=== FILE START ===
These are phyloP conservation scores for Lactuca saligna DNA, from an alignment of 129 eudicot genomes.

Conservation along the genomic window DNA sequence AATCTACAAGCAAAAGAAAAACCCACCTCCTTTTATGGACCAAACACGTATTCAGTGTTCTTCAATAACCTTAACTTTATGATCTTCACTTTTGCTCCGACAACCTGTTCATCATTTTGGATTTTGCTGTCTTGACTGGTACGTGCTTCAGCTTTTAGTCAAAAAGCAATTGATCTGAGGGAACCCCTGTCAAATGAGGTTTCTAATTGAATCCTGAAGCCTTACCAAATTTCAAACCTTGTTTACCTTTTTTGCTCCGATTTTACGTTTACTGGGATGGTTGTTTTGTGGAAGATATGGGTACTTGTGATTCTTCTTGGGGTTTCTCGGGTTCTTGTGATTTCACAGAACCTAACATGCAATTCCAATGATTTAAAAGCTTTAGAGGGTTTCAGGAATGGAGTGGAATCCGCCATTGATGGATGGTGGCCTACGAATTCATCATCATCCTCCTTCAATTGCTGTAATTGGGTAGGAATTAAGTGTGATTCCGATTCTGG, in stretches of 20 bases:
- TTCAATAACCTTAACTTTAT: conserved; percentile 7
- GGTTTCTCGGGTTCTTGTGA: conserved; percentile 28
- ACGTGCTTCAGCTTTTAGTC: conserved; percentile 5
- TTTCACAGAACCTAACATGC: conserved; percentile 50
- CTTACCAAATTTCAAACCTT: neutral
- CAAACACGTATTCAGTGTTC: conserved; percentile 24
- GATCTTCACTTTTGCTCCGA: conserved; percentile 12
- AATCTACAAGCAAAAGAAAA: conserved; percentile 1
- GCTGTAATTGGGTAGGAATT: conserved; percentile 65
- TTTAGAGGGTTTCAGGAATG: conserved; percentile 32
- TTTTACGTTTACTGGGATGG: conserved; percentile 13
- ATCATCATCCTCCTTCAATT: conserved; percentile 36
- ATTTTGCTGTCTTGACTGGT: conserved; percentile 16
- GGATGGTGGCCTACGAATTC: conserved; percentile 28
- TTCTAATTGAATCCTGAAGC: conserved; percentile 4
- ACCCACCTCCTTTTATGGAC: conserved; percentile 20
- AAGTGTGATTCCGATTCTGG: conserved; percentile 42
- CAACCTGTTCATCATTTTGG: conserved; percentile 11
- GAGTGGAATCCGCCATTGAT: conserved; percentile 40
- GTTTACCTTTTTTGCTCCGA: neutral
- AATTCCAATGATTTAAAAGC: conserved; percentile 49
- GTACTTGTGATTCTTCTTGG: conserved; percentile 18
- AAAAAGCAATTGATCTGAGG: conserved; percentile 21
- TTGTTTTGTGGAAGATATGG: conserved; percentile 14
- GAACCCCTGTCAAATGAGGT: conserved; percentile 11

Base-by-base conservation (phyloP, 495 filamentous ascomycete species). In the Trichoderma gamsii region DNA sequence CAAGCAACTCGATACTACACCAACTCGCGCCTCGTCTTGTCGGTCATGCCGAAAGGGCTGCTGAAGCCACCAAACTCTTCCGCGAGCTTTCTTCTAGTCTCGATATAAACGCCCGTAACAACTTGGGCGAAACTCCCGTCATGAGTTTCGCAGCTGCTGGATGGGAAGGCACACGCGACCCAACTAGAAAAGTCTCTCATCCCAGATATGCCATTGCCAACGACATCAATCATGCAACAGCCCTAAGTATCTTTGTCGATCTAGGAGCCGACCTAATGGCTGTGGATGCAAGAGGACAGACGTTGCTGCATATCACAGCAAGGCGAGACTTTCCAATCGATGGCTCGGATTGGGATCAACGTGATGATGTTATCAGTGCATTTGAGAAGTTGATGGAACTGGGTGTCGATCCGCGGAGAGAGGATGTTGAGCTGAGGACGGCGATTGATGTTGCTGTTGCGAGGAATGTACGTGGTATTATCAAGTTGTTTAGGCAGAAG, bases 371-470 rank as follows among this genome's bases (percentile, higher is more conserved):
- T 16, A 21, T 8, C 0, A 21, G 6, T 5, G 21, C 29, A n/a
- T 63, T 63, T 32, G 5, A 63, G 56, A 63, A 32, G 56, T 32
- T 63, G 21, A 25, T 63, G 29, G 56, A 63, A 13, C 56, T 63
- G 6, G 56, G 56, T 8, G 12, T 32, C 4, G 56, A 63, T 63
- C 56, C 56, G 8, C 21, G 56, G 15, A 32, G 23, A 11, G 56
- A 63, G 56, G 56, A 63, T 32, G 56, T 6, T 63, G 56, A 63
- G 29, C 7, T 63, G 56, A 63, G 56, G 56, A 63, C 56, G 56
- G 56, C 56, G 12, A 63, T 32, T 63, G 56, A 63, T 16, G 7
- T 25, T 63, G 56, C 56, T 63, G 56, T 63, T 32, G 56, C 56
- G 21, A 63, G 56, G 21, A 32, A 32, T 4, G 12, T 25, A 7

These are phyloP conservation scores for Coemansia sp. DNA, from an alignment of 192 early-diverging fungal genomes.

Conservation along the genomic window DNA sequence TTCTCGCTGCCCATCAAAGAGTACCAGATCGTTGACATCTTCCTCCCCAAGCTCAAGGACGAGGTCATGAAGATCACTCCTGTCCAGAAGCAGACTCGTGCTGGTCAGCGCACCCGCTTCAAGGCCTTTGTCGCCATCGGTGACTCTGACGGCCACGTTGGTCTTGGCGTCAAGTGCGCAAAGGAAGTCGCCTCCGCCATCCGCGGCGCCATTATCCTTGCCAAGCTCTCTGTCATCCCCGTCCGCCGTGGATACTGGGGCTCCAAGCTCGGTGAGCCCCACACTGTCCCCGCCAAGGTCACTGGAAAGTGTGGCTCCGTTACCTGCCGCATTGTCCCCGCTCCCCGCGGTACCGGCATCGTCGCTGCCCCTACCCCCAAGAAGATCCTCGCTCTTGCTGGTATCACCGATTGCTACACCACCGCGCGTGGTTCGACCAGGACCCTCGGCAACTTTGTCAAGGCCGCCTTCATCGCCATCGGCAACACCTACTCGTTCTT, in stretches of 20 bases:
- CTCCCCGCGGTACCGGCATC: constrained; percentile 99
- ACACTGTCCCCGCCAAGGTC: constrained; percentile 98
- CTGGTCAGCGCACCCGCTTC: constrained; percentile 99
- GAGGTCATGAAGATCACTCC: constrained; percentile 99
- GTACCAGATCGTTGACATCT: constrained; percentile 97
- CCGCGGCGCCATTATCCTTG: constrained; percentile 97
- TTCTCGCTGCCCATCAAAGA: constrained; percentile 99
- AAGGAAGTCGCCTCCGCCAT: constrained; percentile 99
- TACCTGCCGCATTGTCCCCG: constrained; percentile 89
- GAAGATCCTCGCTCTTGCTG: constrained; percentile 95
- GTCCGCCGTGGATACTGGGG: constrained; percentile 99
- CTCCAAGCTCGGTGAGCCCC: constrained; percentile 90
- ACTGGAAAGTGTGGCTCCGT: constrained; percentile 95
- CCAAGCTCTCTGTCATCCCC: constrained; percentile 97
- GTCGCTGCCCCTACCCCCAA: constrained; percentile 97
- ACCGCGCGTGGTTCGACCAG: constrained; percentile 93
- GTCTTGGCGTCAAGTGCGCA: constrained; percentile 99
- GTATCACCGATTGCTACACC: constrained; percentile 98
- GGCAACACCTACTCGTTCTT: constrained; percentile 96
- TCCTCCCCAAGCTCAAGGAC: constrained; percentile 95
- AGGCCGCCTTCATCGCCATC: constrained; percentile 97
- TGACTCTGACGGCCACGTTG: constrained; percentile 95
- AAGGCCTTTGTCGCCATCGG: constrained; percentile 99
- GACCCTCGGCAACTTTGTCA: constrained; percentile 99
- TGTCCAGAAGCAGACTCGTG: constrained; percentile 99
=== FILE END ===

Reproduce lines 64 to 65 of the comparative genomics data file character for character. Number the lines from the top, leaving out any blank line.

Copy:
- GACCCTCGGCAACTTTGTCA: constrained; percentile 99
- TGTCCAGAAGCAGACTCGTG: constrained; percentile 99